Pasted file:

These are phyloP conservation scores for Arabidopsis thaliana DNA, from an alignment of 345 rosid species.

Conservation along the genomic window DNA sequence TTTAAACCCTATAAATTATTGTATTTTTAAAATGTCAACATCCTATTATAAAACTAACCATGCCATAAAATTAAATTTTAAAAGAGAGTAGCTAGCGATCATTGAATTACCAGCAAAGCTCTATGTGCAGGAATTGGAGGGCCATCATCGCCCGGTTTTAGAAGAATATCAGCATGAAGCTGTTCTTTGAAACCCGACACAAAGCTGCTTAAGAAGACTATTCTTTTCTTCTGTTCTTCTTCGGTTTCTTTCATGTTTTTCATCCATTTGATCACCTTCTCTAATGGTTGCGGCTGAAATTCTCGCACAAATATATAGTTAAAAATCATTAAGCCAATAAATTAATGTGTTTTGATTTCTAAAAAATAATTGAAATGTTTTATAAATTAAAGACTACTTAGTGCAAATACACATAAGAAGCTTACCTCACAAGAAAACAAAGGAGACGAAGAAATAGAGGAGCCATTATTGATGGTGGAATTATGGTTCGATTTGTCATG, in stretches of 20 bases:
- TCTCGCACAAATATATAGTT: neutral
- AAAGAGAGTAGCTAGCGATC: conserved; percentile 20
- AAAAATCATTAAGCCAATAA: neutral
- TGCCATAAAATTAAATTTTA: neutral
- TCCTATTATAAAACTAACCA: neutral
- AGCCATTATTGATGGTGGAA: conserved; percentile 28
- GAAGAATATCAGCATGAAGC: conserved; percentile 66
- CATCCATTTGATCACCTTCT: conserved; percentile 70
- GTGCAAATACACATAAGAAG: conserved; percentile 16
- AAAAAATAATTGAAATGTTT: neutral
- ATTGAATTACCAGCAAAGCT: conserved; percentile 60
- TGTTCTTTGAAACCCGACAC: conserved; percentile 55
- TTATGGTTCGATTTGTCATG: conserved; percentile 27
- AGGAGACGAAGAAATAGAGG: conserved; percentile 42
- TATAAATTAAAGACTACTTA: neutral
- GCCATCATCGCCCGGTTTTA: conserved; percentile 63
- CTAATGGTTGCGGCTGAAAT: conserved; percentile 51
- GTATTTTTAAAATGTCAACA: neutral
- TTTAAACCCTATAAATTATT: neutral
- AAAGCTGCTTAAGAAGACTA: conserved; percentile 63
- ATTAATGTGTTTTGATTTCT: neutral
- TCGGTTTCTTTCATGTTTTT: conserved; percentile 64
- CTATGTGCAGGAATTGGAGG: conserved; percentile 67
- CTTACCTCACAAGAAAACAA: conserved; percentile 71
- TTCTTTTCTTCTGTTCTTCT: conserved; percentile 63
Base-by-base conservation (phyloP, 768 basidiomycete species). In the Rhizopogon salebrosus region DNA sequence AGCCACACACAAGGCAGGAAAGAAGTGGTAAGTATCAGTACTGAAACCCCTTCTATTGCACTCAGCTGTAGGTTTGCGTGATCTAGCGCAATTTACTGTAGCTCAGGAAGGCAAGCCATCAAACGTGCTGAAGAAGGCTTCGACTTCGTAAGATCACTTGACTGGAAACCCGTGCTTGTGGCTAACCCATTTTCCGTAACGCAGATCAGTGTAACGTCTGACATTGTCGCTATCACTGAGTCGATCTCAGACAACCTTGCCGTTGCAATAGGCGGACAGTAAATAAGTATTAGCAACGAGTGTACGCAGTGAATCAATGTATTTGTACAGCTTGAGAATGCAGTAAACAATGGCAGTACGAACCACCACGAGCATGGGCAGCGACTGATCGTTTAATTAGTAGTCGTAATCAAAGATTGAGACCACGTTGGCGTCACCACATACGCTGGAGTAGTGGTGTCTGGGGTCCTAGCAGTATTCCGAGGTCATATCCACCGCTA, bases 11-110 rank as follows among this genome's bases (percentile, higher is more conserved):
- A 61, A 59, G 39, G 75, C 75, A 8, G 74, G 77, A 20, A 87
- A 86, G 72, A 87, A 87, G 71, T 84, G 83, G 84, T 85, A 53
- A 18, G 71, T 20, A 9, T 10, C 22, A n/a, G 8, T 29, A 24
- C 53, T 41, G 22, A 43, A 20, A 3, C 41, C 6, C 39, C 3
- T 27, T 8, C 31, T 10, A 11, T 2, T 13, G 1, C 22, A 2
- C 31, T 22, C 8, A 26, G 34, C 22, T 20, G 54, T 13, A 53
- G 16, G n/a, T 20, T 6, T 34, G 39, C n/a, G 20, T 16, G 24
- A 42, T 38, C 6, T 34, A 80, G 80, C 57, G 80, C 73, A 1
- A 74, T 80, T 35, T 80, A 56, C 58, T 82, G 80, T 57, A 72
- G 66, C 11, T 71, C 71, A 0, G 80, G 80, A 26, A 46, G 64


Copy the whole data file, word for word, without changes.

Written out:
These are phyloP conservation scores for Arabidopsis thaliana DNA, from an alignment of 345 rosid species.

Conservation along the genomic window DNA sequence TTTAAACCCTATAAATTATTGTATTTTTAAAATGTCAACATCCTATTATAAAACTAACCATGCCATAAAATTAAATTTTAAAAGAGAGTAGCTAGCGATCATTGAATTACCAGCAAAGCTCTATGTGCAGGAATTGGAGGGCCATCATCGCCCGGTTTTAGAAGAATATCAGCATGAAGCTGTTCTTTGAAACCCGACACAAAGCTGCTTAAGAAGACTATTCTTTTCTTCTGTTCTTCTTCGGTTTCTTTCATGTTTTTCATCCATTTGATCACCTTCTCTAATGGTTGCGGCTGAAATTCTCGCACAAATATATAGTTAAAAATCATTAAGCCAATAAATTAATGTGTTTTGATTTCTAAAAAATAATTGAAATGTTTTATAAATTAAAGACTACTTAGTGCAAATACACATAAGAAGCTTACCTCACAAGAAAACAAAGGAGACGAAGAAATAGAGGAGCCATTATTGATGGTGGAATTATGGTTCGATTTGTCATG, in stretches of 20 bases:
- TCTCGCACAAATATATAGTT: neutral
- AAAGAGAGTAGCTAGCGATC: conserved; percentile 20
- AAAAATCATTAAGCCAATAA: neutral
- TGCCATAAAATTAAATTTTA: neutral
- TCCTATTATAAAACTAACCA: neutral
- AGCCATTATTGATGGTGGAA: conserved; percentile 28
- GAAGAATATCAGCATGAAGC: conserved; percentile 66
- CATCCATTTGATCACCTTCT: conserved; percentile 70
- GTGCAAATACACATAAGAAG: conserved; percentile 16
- AAAAAATAATTGAAATGTTT: neutral
- ATTGAATTACCAGCAAAGCT: conserved; percentile 60
- TGTTCTTTGAAACCCGACAC: conserved; percentile 55
- TTATGGTTCGATTTGTCATG: conserved; percentile 27
- AGGAGACGAAGAAATAGAGG: conserved; percentile 42
- TATAAATTAAAGACTACTTA: neutral
- GCCATCATCGCCCGGTTTTA: conserved; percentile 63
- CTAATGGTTGCGGCTGAAAT: conserved; percentile 51
- GTATTTTTAAAATGTCAACA: neutral
- TTTAAACCCTATAAATTATT: neutral
- AAAGCTGCTTAAGAAGACTA: conserved; percentile 63
- ATTAATGTGTTTTGATTTCT: neutral
- TCGGTTTCTTTCATGTTTTT: conserved; percentile 64
- CTATGTGCAGGAATTGGAGG: conserved; percentile 67
- CTTACCTCACAAGAAAACAA: conserved; percentile 71
- TTCTTTTCTTCTGTTCTTCT: conserved; percentile 63
Base-by-base conservation (phyloP, 768 basidiomycete species). In the Rhizopogon salebrosus region DNA sequence AGCCACACACAAGGCAGGAAAGAAGTGGTAAGTATCAGTACTGAAACCCCTTCTATTGCACTCAGCTGTAGGTTTGCGTGATCTAGCGCAATTTACTGTAGCTCAGGAAGGCAAGCCATCAAACGTGCTGAAGAAGGCTTCGACTTCGTAAGATCACTTGACTGGAAACCCGTGCTTGTGGCTAACCCATTTTCCGTAACGCAGATCAGTGTAACGTCTGACATTGTCGCTATCACTGAGTCGATCTCAGACAACCTTGCCGTTGCAATAGGCGGACAGTAAATAAGTATTAGCAACGAGTGTACGCAGTGAATCAATGTATTTGTACAGCTTGAGAATGCAGTAAACAATGGCAGTACGAACCACCACGAGCATGGGCAGCGACTGATCGTTTAATTAGTAGTCGTAATCAAAGATTGAGACCACGTTGGCGTCACCACATACGCTGGAGTAGTGGTGTCTGGGGTCCTAGCAGTATTCCGAGGTCATATCCACCGCTA, bases 11-110 rank as follows among this genome's bases (percentile, higher is more conserved):
- A 61, A 59, G 39, G 75, C 75, A 8, G 74, G 77, A 20, A 87
- A 86, G 72, A 87, A 87, G 71, T 84, G 83, G 84, T 85, A 53
- A 18, G 71, T 20, A 9, T 10, C 22, A n/a, G 8, T 29, A 24
- C 53, T 41, G 22, A 43, A 20, A 3, C 41, C 6, C 39, C 3
- T 27, T 8, C 31, T 10, A 11, T 2, T 13, G 1, C 22, A 2
- C 31, T 22, C 8, A 26, G 34, C 22, T 20, G 54, T 13, A 53
- G 16, G n/a, T 20, T 6, T 34, G 39, C n/a, G 20, T 16, G 24
- A 42, T 38, C 6, T 34, A 80, G 80, C 57, G 80, C 73, A 1
- A 74, T 80, T 35, T 80, A 56, C 58, T 82, G 80, T 57, A 72
- G 66, C 11, T 71, C 71, A 0, G 80, G 80, A 26, A 46, G 64